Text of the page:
After reviewing data from imaged hard drives, the same individual posts the status message, “Wow, they really blew preserving their emails.” 

If the client is somehow identifiable, there is a problem, because a mental impression of the client’s ESI is being disclosed.  While the “friends” are probably in no way related to anyone in a lawsuit, disclosing a client confidence to one person is one too many. 

This Does Not Mean Don’t Market!

This is only a call to action for common sense.  Lawyers, consultants and their agents should exercise reasonable care in promoting their services.  A status message of “Working on a Summary Judgment Motion” or “Preparing for the CMC” or “I settled the case!” is not disclosing any legal theory or confidence.  Moreover, using Facebook with the JDSupa application to show published documents can be very effective marketing.  However, saying a client name, plus a specific argument or confidence in a status message, might put a tech savvy lawyer in hot water.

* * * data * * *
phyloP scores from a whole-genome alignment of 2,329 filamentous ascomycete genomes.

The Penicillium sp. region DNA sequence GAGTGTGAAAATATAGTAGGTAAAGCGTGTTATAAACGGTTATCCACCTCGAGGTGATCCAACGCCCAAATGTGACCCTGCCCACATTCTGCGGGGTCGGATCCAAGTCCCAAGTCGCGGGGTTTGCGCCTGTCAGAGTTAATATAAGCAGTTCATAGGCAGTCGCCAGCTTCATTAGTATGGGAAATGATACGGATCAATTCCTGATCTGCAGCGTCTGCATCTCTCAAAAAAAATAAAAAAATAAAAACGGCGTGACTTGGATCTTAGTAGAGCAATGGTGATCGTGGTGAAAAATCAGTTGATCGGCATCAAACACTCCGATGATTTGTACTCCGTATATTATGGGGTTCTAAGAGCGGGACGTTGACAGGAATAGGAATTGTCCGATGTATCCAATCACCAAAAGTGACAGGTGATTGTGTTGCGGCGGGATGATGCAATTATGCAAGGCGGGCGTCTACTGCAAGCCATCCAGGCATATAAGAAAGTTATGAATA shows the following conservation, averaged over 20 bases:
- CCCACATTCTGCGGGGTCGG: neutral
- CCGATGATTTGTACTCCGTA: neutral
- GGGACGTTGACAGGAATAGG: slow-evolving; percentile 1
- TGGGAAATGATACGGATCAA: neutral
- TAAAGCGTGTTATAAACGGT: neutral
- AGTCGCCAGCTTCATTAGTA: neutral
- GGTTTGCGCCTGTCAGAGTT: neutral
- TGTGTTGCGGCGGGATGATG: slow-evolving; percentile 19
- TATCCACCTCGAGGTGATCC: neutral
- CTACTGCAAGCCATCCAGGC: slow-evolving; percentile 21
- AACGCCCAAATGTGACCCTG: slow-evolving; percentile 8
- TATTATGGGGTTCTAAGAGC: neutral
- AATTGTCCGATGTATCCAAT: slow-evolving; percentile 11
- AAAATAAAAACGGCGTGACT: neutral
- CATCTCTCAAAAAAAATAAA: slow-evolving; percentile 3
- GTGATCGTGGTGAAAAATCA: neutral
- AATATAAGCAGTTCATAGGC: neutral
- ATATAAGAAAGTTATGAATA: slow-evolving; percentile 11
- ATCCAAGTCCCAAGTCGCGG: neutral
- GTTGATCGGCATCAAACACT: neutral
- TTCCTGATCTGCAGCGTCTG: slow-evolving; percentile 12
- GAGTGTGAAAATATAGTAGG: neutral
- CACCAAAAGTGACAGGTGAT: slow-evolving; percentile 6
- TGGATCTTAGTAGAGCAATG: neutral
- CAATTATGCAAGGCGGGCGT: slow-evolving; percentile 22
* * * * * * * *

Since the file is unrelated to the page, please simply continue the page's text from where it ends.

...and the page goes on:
Web 2.0 empowers lawyers to promote their services and demonstrate their knowledge in ways few people could imagine when Silicon Valley engineers were teenagers building computers in the 1970s.  Lawyers marketing their services on Facebook, Twitter and other social networking sites should exercise reasonable care to protect client confidences.  While this may seem like stating the obvious, the potential for someone saying too much in a status message is very real.